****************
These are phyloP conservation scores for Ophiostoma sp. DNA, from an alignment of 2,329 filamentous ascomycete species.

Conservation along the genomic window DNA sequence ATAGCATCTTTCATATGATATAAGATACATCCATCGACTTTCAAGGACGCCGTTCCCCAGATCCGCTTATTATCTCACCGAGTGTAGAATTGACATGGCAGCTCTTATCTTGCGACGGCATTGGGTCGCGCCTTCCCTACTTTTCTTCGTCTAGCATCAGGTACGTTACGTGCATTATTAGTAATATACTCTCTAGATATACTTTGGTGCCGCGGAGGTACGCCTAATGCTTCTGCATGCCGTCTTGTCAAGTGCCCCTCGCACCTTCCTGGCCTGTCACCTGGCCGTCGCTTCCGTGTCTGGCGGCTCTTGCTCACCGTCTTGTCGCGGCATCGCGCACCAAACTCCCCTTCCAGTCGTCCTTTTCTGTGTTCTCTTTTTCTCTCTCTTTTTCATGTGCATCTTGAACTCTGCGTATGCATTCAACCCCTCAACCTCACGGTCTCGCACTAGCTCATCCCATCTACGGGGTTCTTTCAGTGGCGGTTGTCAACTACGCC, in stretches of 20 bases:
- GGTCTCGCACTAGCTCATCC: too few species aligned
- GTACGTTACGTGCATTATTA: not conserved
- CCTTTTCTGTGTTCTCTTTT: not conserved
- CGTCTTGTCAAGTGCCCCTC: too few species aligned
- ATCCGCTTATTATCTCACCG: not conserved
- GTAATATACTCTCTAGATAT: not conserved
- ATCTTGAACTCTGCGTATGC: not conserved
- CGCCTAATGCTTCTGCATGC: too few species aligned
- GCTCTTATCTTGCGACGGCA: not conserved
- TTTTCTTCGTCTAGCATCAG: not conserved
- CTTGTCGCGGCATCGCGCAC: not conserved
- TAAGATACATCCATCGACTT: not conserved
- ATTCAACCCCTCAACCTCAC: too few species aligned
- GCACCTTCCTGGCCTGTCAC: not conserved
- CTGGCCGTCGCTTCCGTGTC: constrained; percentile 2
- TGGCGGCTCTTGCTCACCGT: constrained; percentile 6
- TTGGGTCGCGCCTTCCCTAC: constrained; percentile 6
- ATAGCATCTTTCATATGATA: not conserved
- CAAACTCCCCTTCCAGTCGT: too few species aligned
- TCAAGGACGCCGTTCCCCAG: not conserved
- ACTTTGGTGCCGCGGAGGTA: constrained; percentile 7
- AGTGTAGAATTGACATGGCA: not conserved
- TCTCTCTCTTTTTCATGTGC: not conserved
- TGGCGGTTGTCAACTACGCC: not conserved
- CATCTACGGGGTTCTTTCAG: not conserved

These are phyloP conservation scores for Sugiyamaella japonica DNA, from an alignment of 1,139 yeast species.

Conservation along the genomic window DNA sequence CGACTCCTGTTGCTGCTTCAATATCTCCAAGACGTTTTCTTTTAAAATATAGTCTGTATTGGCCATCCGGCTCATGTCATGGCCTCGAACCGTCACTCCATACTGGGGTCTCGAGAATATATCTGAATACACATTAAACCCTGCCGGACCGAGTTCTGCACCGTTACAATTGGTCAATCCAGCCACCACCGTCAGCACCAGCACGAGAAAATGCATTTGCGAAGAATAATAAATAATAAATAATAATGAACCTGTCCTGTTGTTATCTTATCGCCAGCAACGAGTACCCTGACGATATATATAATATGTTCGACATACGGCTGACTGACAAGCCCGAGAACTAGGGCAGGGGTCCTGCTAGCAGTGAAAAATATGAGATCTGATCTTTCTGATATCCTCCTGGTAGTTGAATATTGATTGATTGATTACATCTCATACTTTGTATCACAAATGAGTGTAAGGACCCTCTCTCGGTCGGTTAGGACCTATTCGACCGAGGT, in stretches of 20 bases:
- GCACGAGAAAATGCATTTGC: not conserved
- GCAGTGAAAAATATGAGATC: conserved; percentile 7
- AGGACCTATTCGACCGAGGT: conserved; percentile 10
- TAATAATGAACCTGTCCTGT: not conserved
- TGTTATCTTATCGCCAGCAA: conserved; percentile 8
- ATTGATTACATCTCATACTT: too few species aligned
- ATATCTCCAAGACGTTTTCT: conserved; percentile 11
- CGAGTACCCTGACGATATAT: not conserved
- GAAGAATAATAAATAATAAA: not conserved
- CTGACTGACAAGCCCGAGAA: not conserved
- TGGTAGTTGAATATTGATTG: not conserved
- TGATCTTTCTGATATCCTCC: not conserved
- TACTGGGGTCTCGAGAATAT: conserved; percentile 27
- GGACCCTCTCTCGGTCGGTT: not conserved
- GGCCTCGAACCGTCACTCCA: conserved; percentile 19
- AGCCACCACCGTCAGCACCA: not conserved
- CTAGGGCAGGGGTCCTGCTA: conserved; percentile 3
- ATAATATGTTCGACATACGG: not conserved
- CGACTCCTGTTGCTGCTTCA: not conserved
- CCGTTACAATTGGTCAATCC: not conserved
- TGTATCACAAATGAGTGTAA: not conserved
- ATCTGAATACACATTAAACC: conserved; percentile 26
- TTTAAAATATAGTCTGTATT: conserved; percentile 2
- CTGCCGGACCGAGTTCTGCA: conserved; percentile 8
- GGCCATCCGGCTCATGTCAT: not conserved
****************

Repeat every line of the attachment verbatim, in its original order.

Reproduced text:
These are phyloP conservation scores for Ophiostoma sp. DNA, from an alignment of 2,329 filamentous ascomycete species.

Conservation along the genomic window DNA sequence ATAGCATCTTTCATATGATATAAGATACATCCATCGACTTTCAAGGACGCCGTTCCCCAGATCCGCTTATTATCTCACCGAGTGTAGAATTGACATGGCAGCTCTTATCTTGCGACGGCATTGGGTCGCGCCTTCCCTACTTTTCTTCGTCTAGCATCAGGTACGTTACGTGCATTATTAGTAATATACTCTCTAGATATACTTTGGTGCCGCGGAGGTACGCCTAATGCTTCTGCATGCCGTCTTGTCAAGTGCCCCTCGCACCTTCCTGGCCTGTCACCTGGCCGTCGCTTCCGTGTCTGGCGGCTCTTGCTCACCGTCTTGTCGCGGCATCGCGCACCAAACTCCCCTTCCAGTCGTCCTTTTCTGTGTTCTCTTTTTCTCTCTCTTTTTCATGTGCATCTTGAACTCTGCGTATGCATTCAACCCCTCAACCTCACGGTCTCGCACTAGCTCATCCCATCTACGGGGTTCTTTCAGTGGCGGTTGTCAACTACGCC, in stretches of 20 bases:
- GGTCTCGCACTAGCTCATCC: too few species aligned
- GTACGTTACGTGCATTATTA: not conserved
- CCTTTTCTGTGTTCTCTTTT: not conserved
- CGTCTTGTCAAGTGCCCCTC: too few species aligned
- ATCCGCTTATTATCTCACCG: not conserved
- GTAATATACTCTCTAGATAT: not conserved
- ATCTTGAACTCTGCGTATGC: not conserved
- CGCCTAATGCTTCTGCATGC: too few species aligned
- GCTCTTATCTTGCGACGGCA: not conserved
- TTTTCTTCGTCTAGCATCAG: not conserved
- CTTGTCGCGGCATCGCGCAC: not conserved
- TAAGATACATCCATCGACTT: not conserved
- ATTCAACCCCTCAACCTCAC: too few species aligned
- GCACCTTCCTGGCCTGTCAC: not conserved
- CTGGCCGTCGCTTCCGTGTC: constrained; percentile 2
- TGGCGGCTCTTGCTCACCGT: constrained; percentile 6
- TTGGGTCGCGCCTTCCCTAC: constrained; percentile 6
- ATAGCATCTTTCATATGATA: not conserved
- CAAACTCCCCTTCCAGTCGT: too few species aligned
- TCAAGGACGCCGTTCCCCAG: not conserved
- ACTTTGGTGCCGCGGAGGTA: constrained; percentile 7
- AGTGTAGAATTGACATGGCA: not conserved
- TCTCTCTCTTTTTCATGTGC: not conserved
- TGGCGGTTGTCAACTACGCC: not conserved
- CATCTACGGGGTTCTTTCAG: not conserved

These are phyloP conservation scores for Sugiyamaella japonica DNA, from an alignment of 1,139 yeast species.

Conservation along the genomic window DNA sequence CGACTCCTGTTGCTGCTTCAATATCTCCAAGACGTTTTCTTTTAAAATATAGTCTGTATTGGCCATCCGGCTCATGTCATGGCCTCGAACCGTCACTCCATACTGGGGTCTCGAGAATATATCTGAATACACATTAAACCCTGCCGGACCGAGTTCTGCACCGTTACAATTGGTCAATCCAGCCACCACCGTCAGCACCAGCACGAGAAAATGCATTTGCGAAGAATAATAAATAATAAATAATAATGAACCTGTCCTGTTGTTATCTTATCGCCAGCAACGAGTACCCTGACGATATATATAATATGTTCGACATACGGCTGACTGACAAGCCCGAGAACTAGGGCAGGGGTCCTGCTAGCAGTGAAAAATATGAGATCTGATCTTTCTGATATCCTCCTGGTAGTTGAATATTGATTGATTGATTACATCTCATACTTTGTATCACAAATGAGTGTAAGGACCCTCTCTCGGTCGGTTAGGACCTATTCGACCGAGGT, in stretches of 20 bases:
- GCACGAGAAAATGCATTTGC: not conserved
- GCAGTGAAAAATATGAGATC: conserved; percentile 7
- AGGACCTATTCGACCGAGGT: conserved; percentile 10
- TAATAATGAACCTGTCCTGT: not conserved
- TGTTATCTTATCGCCAGCAA: conserved; percentile 8
- ATTGATTACATCTCATACTT: too few species aligned
- ATATCTCCAAGACGTTTTCT: conserved; percentile 11
- CGAGTACCCTGACGATATAT: not conserved
- GAAGAATAATAAATAATAAA: not conserved
- CTGACTGACAAGCCCGAGAA: not conserved
- TGGTAGTTGAATATTGATTG: not conserved
- TGATCTTTCTGATATCCTCC: not conserved
- TACTGGGGTCTCGAGAATAT: conserved; percentile 27
- GGACCCTCTCTCGGTCGGTT: not conserved
- GGCCTCGAACCGTCACTCCA: conserved; percentile 19
- AGCCACCACCGTCAGCACCA: not conserved
- CTAGGGCAGGGGTCCTGCTA: conserved; percentile 3
- ATAATATGTTCGACATACGG: not conserved
- CGACTCCTGTTGCTGCTTCA: not conserved
- CCGTTACAATTGGTCAATCC: not conserved
- TGTATCACAAATGAGTGTAA: not conserved
- ATCTGAATACACATTAAACC: conserved; percentile 26
- TTTAAAATATAGTCTGTATT: conserved; percentile 2
- CTGCCGGACCGAGTTCTGCA: conserved; percentile 8
- GGCCATCCGGCTCATGTCAT: not conserved